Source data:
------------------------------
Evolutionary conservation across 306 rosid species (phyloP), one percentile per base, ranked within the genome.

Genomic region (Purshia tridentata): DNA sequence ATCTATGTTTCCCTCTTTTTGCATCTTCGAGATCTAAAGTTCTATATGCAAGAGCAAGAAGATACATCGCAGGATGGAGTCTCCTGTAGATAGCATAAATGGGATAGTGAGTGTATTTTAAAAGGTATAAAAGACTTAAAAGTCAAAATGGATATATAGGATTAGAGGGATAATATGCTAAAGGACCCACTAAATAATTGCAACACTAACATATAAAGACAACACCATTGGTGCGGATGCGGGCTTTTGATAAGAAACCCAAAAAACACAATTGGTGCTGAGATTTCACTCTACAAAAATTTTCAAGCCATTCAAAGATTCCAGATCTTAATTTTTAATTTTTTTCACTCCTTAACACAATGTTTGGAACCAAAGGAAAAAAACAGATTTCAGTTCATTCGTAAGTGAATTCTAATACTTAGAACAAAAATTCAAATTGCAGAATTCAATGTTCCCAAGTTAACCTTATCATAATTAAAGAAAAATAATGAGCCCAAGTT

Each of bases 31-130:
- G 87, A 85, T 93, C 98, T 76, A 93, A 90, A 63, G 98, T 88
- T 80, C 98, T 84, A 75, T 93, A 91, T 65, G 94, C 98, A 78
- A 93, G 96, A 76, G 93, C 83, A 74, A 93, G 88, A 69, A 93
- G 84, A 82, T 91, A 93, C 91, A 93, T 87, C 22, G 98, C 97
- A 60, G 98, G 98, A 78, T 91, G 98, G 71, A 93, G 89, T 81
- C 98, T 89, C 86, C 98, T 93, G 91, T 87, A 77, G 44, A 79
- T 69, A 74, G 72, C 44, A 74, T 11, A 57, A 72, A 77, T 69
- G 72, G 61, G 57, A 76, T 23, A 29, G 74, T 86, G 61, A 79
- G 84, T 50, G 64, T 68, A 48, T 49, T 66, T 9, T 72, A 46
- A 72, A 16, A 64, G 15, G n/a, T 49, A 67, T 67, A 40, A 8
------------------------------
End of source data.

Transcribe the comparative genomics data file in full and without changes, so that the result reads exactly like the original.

Evolutionary conservation across 306 rosid species (phyloP), one percentile per base, ranked within the genome.

Genomic region (Purshia tridentata): DNA sequence ATCTATGTTTCCCTCTTTTTGCATCTTCGAGATCTAAAGTTCTATATGCAAGAGCAAGAAGATACATCGCAGGATGGAGTCTCCTGTAGATAGCATAAATGGGATAGTGAGTGTATTTTAAAAGGTATAAAAGACTTAAAAGTCAAAATGGATATATAGGATTAGAGGGATAATATGCTAAAGGACCCACTAAATAATTGCAACACTAACATATAAAGACAACACCATTGGTGCGGATGCGGGCTTTTGATAAGAAACCCAAAAAACACAATTGGTGCTGAGATTTCACTCTACAAAAATTTTCAAGCCATTCAAAGATTCCAGATCTTAATTTTTAATTTTTTTCACTCCTTAACACAATGTTTGGAACCAAAGGAAAAAAACAGATTTCAGTTCATTCGTAAGTGAATTCTAATACTTAGAACAAAAATTCAAATTGCAGAATTCAATGTTCCCAAGTTAACCTTATCATAATTAAAGAAAAATAATGAGCCCAAGTT

Each of bases 31-130:
- G 87, A 85, T 93, C 98, T 76, A 93, A 90, A 63, G 98, T 88
- T 80, C 98, T 84, A 75, T 93, A 91, T 65, G 94, C 98, A 78
- A 93, G 96, A 76, G 93, C 83, A 74, A 93, G 88, A 69, A 93
- G 84, A 82, T 91, A 93, C 91, A 93, T 87, C 22, G 98, C 97
- A 60, G 98, G 98, A 78, T 91, G 98, G 71, A 93, G 89, T 81
- C 98, T 89, C 86, C 98, T 93, G 91, T 87, A 77, G 44, A 79
- T 69, A 74, G 72, C 44, A 74, T 11, A 57, A 72, A 77, T 69
- G 72, G 61, G 57, A 76, T 23, A 29, G 74, T 86, G 61, A 79
- G 84, T 50, G 64, T 68, A 48, T 49, T 66, T 9, T 72, A 46
- A 72, A 16, A 64, G 15, G n/a, T 49, A 67, T 67, A 40, A 8